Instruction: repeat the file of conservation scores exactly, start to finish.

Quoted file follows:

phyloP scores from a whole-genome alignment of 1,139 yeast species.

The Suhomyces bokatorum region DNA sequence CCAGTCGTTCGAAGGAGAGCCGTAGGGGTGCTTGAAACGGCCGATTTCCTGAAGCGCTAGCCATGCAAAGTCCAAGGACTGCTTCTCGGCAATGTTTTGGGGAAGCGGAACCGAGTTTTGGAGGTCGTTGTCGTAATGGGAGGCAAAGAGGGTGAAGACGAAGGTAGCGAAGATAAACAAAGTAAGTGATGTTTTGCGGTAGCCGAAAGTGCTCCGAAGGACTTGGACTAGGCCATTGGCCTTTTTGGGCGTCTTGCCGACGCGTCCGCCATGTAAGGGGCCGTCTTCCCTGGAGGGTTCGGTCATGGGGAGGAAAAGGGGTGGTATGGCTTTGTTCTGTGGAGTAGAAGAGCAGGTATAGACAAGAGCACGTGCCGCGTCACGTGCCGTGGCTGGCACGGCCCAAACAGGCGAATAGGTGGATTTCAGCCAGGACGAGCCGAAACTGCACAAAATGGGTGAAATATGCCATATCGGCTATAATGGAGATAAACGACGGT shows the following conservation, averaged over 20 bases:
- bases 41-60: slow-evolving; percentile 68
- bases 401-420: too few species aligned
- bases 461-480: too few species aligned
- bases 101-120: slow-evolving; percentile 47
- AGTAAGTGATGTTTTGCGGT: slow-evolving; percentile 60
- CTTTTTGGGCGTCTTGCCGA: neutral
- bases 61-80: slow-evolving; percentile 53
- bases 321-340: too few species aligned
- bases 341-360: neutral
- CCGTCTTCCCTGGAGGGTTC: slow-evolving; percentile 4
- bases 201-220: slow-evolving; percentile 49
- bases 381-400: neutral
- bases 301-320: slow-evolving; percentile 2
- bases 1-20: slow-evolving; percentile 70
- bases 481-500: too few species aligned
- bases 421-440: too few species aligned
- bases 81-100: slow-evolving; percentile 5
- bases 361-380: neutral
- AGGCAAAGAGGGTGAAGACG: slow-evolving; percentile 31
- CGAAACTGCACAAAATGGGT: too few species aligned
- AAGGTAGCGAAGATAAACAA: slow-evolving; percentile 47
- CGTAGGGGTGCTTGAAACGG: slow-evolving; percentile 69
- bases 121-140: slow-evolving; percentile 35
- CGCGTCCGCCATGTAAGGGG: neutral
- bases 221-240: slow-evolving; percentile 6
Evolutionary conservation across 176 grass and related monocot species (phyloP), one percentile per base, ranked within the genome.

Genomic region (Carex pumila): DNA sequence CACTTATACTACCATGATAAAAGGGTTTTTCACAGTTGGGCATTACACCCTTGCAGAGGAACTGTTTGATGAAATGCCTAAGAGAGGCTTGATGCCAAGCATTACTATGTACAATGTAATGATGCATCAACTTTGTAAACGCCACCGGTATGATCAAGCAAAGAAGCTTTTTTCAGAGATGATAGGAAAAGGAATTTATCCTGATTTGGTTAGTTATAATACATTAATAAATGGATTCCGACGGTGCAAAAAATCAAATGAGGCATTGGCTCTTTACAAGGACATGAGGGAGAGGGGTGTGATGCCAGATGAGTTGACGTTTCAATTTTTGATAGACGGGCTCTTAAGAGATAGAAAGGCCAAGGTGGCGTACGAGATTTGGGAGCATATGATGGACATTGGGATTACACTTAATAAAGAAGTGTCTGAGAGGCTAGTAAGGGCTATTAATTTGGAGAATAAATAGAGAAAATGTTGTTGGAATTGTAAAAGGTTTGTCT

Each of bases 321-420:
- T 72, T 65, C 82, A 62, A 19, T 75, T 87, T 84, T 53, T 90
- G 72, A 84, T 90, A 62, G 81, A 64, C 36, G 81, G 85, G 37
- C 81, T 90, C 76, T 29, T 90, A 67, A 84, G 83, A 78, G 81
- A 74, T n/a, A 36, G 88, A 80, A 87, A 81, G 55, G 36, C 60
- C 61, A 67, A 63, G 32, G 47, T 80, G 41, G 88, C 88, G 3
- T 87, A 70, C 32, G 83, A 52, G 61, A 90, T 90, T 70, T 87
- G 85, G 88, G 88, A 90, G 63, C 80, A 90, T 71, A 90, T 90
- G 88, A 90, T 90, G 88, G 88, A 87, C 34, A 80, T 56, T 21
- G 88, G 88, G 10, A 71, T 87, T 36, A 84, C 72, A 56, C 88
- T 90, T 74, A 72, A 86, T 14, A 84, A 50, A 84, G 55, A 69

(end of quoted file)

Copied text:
phyloP scores from a whole-genome alignment of 1,139 yeast species.

The Suhomyces bokatorum region DNA sequence CCAGTCGTTCGAAGGAGAGCCGTAGGGGTGCTTGAAACGGCCGATTTCCTGAAGCGCTAGCCATGCAAAGTCCAAGGACTGCTTCTCGGCAATGTTTTGGGGAAGCGGAACCGAGTTTTGGAGGTCGTTGTCGTAATGGGAGGCAAAGAGGGTGAAGACGAAGGTAGCGAAGATAAACAAAGTAAGTGATGTTTTGCGGTAGCCGAAAGTGCTCCGAAGGACTTGGACTAGGCCATTGGCCTTTTTGGGCGTCTTGCCGACGCGTCCGCCATGTAAGGGGCCGTCTTCCCTGGAGGGTTCGGTCATGGGGAGGAAAAGGGGTGGTATGGCTTTGTTCTGTGGAGTAGAAGAGCAGGTATAGACAAGAGCACGTGCCGCGTCACGTGCCGTGGCTGGCACGGCCCAAACAGGCGAATAGGTGGATTTCAGCCAGGACGAGCCGAAACTGCACAAAATGGGTGAAATATGCCATATCGGCTATAATGGAGATAAACGACGGT shows the following conservation, averaged over 20 bases:
- bases 41-60: slow-evolving; percentile 68
- bases 401-420: too few species aligned
- bases 461-480: too few species aligned
- bases 101-120: slow-evolving; percentile 47
- AGTAAGTGATGTTTTGCGGT: slow-evolving; percentile 60
- CTTTTTGGGCGTCTTGCCGA: neutral
- bases 61-80: slow-evolving; percentile 53
- bases 321-340: too few species aligned
- bases 341-360: neutral
- CCGTCTTCCCTGGAGGGTTC: slow-evolving; percentile 4
- bases 201-220: slow-evolving; percentile 49
- bases 381-400: neutral
- bases 301-320: slow-evolving; percentile 2
- bases 1-20: slow-evolving; percentile 70
- bases 481-500: too few species aligned
- bases 421-440: too few species aligned
- bases 81-100: slow-evolving; percentile 5
- bases 361-380: neutral
- AGGCAAAGAGGGTGAAGACG: slow-evolving; percentile 31
- CGAAACTGCACAAAATGGGT: too few species aligned
- AAGGTAGCGAAGATAAACAA: slow-evolving; percentile 47
- CGTAGGGGTGCTTGAAACGG: slow-evolving; percentile 69
- bases 121-140: slow-evolving; percentile 35
- CGCGTCCGCCATGTAAGGGG: neutral
- bases 221-240: slow-evolving; percentile 6
Evolutionary conservation across 176 grass and related monocot species (phyloP), one percentile per base, ranked within the genome.

Genomic region (Carex pumila): DNA sequence CACTTATACTACCATGATAAAAGGGTTTTTCACAGTTGGGCATTACACCCTTGCAGAGGAACTGTTTGATGAAATGCCTAAGAGAGGCTTGATGCCAAGCATTACTATGTACAATGTAATGATGCATCAACTTTGTAAACGCCACCGGTATGATCAAGCAAAGAAGCTTTTTTCAGAGATGATAGGAAAAGGAATTTATCCTGATTTGGTTAGTTATAATACATTAATAAATGGATTCCGACGGTGCAAAAAATCAAATGAGGCATTGGCTCTTTACAAGGACATGAGGGAGAGGGGTGTGATGCCAGATGAGTTGACGTTTCAATTTTTGATAGACGGGCTCTTAAGAGATAGAAAGGCCAAGGTGGCGTACGAGATTTGGGAGCATATGATGGACATTGGGATTACACTTAATAAAGAAGTGTCTGAGAGGCTAGTAAGGGCTATTAATTTGGAGAATAAATAGAGAAAATGTTGTTGGAATTGTAAAAGGTTTGTCT

Each of bases 321-420:
- T 72, T 65, C 82, A 62, A 19, T 75, T 87, T 84, T 53, T 90
- G 72, A 84, T 90, A 62, G 81, A 64, C 36, G 81, G 85, G 37
- C 81, T 90, C 76, T 29, T 90, A 67, A 84, G 83, A 78, G 81
- A 74, T n/a, A 36, G 88, A 80, A 87, A 81, G 55, G 36, C 60
- C 61, A 67, A 63, G 32, G 47, T 80, G 41, G 88, C 88, G 3
- T 87, A 70, C 32, G 83, A 52, G 61, A 90, T 90, T 70, T 87
- G 85, G 88, G 88, A 90, G 63, C 80, A 90, T 71, A 90, T 90
- G 88, A 90, T 90, G 88, G 88, A 87, C 34, A 80, T 56, T 21
- G 88, G 88, G 10, A 71, T 87, T 36, A 84, C 72, A 56, C 88
- T 90, T 74, A 72, A 86, T 14, A 84, A 50, A 84, G 55, A 69